New research shows microplastics in 90%tyde of the table salt brands sampled worldwide — Of 39 salt brands tested, 36 had microplastics in them, according to a new analysis by researchers in South Korea and Greenpeace East Asia. Salt samples from 21 countries in Europe, North and South America, Africa, and Asia were analysed. The three brands that did not contain microplastics are from Taiwan (refined sea salt), China (refined rock salt), and France (unrefined sea salt produced by solar evaporation). The study was published in the journal Environmental Science & Technology.
Killing the world’s biggest organism — The heaviest organism on Earth isn’t a whale or an elephant. It’s a tree – or rather, a system of over 40,000 clonal trees all connected by their roots. Pando, a 13 million pound organism in central Utah, is believed to have sprouted toward the end of the last Ice Age. But after thousands of years of thriving, Pando has run into trouble.
Hawking: there’s no god, but there will be dangerous ‘superhumans’ — Stephen Hawking wrote that artificial intelligence will eventually become so advanced it will “outperform humans.” The renowned physicist who died in March the year warns of both rises in advanced artificial intelligence and genetically-enhanced “superhumans” in his book just published posthumously.
Last week was a wild climate ride — From a landmark special report saying we basically have a decade to get our act together to Hurricane Michael decimating northwest Florida, if ever there was a time for the media to finally ask politicians about their plans to address climate change, this was it. And for once, the media delivered.
Unfortunately, the politicians they consulted did not.
Hyperalarming insect loss — Insects around the world are in a crisis, according to a small but growing number of long-term studies showing dramatic declines in invertebrate populations. A new report suggests that the problem is more widespread than scientists realized. Huge numbers of bugs have been lost in a pristine national forest in Puerto Rico. The study found the forest’s insect-eating animals have gone missing, too. The latest report shows that this startling loss of insect abundance extends to the Americas. The study’s authors implicate climate change in the loss of tropical invertebrates. “Holy crap,” Wagner said of the 60-fold loss. [Indeed.]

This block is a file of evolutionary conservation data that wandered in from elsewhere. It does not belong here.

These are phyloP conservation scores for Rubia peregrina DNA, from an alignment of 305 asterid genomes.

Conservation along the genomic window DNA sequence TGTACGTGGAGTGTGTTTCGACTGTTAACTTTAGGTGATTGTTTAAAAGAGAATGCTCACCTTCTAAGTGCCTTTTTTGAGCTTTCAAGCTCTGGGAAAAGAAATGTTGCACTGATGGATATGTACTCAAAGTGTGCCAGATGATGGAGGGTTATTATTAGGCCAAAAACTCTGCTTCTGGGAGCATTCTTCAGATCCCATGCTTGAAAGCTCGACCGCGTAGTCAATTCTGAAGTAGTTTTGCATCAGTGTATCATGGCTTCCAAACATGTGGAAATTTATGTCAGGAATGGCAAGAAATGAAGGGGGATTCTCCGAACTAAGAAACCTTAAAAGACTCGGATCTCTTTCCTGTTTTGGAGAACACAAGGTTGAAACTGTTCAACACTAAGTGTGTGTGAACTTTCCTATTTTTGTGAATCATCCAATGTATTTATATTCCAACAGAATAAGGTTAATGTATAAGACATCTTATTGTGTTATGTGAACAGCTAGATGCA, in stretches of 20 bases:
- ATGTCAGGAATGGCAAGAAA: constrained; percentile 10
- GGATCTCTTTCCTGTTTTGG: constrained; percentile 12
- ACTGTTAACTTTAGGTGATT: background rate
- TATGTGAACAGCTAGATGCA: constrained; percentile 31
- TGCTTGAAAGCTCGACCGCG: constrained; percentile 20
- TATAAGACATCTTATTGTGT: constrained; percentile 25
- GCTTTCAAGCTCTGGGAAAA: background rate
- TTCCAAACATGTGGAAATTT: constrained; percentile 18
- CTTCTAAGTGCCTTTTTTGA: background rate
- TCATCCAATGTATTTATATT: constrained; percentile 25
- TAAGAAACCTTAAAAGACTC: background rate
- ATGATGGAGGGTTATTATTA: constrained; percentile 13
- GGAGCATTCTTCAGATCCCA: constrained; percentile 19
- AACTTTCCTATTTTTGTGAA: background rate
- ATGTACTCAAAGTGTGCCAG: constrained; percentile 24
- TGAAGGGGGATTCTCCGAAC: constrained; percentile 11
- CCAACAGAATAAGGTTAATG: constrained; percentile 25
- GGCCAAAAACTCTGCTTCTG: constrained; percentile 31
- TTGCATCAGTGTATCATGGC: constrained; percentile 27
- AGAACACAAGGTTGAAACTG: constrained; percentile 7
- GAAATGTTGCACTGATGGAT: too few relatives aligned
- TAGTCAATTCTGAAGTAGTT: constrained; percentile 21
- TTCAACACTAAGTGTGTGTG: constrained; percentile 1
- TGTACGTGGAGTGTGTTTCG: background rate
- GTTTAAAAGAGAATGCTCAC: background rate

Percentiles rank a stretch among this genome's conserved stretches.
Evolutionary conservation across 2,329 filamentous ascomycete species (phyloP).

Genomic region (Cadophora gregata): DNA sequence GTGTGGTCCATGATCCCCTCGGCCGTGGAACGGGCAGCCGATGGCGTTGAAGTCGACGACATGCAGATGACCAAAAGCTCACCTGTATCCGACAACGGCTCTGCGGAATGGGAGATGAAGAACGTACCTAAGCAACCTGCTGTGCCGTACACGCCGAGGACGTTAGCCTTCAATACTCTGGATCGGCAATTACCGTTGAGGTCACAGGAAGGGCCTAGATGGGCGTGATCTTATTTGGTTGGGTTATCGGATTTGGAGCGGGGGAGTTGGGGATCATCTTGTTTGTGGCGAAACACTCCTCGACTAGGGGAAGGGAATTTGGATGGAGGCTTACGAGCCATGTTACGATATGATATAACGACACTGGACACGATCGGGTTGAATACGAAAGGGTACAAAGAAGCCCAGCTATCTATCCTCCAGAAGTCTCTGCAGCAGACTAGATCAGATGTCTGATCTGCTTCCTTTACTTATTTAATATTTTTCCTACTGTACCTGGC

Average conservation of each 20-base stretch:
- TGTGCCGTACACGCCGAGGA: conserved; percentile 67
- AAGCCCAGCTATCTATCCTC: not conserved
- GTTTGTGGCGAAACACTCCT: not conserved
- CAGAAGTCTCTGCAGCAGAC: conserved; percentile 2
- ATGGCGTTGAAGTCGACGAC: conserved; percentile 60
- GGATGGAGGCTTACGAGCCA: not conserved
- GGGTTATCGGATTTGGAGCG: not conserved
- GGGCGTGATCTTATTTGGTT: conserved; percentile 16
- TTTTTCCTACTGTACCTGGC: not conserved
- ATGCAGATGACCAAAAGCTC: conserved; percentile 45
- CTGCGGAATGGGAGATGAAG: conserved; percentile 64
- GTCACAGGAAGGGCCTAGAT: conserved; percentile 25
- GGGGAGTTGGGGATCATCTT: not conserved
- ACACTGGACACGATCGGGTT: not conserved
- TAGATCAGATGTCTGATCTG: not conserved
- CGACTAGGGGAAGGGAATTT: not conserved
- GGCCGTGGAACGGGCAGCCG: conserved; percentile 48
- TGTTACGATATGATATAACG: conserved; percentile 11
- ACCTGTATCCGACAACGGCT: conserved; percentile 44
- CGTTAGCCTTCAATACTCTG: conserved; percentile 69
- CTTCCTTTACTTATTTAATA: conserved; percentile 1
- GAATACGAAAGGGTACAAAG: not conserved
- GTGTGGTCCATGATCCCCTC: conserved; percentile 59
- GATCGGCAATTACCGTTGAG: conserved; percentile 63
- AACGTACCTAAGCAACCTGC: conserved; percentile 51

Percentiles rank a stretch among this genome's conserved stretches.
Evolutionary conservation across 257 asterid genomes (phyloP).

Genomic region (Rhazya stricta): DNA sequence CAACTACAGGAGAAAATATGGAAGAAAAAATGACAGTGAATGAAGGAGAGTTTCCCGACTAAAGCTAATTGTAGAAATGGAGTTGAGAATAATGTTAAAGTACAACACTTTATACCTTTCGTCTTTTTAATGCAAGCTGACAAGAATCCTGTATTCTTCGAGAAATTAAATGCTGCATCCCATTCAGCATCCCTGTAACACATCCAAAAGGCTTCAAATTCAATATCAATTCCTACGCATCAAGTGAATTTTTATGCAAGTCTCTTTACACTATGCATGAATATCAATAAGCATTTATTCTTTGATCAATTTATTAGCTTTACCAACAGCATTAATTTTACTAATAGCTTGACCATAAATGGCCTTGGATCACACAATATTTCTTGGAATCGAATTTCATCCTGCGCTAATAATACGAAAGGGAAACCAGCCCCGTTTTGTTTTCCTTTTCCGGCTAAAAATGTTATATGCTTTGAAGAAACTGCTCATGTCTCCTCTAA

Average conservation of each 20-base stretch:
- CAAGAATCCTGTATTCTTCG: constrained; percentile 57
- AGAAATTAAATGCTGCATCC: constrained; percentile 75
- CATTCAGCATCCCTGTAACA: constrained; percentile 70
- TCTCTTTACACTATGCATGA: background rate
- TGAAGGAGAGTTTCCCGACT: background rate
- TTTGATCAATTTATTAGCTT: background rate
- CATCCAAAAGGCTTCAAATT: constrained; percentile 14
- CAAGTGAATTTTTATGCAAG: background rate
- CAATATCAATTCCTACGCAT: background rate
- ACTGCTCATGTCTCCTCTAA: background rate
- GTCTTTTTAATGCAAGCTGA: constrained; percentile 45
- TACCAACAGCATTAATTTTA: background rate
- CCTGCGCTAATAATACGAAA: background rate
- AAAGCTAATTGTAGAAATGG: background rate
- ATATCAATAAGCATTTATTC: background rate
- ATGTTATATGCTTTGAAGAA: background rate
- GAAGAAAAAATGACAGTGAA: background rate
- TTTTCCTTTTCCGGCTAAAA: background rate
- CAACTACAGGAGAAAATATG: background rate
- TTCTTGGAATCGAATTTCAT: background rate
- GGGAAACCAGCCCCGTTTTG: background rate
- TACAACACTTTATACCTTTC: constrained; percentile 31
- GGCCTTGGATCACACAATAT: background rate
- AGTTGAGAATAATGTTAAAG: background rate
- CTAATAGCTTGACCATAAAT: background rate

Coffee is under threat too — “We are in the middle of the biggest coffee crisis of our time,” said the Guatemalan producer and exporter Josué Morales, who works with over 1300 growers.
World water wars — A United Nations report says we have about a decade to get climate change under control, which, let’s be honest (see above)isn’t likely to happen. So break out your goalie masks and harpoon guns, a Mad Max future awaits! Now, as new research points out, we even know where on Earth the inevitable water wars are most likely to take place [map, below – click it for a closer look].Don’t look the perp in the iPhone — It’s no secret that law enforcement often resorts to workarounds for Apple’s security features, but the Face ID technology of the iPhone X makes things tricky. According to a report from Motherboard, forensics company Elcomsoft is advising U.S. law enforcement to not even look at phones with Face ID. This is because with its Face ID feature enabled, failed attempts to get into the phone could lock investigators out by requiring a passcode that may be protected under the Fifth Amendment (in the US, anyway).
It’s a long way back to Germany — German support for Chancellor Angela Merkel and her conservatives is at an all-time low, and in few places is that more evident than Bavaria.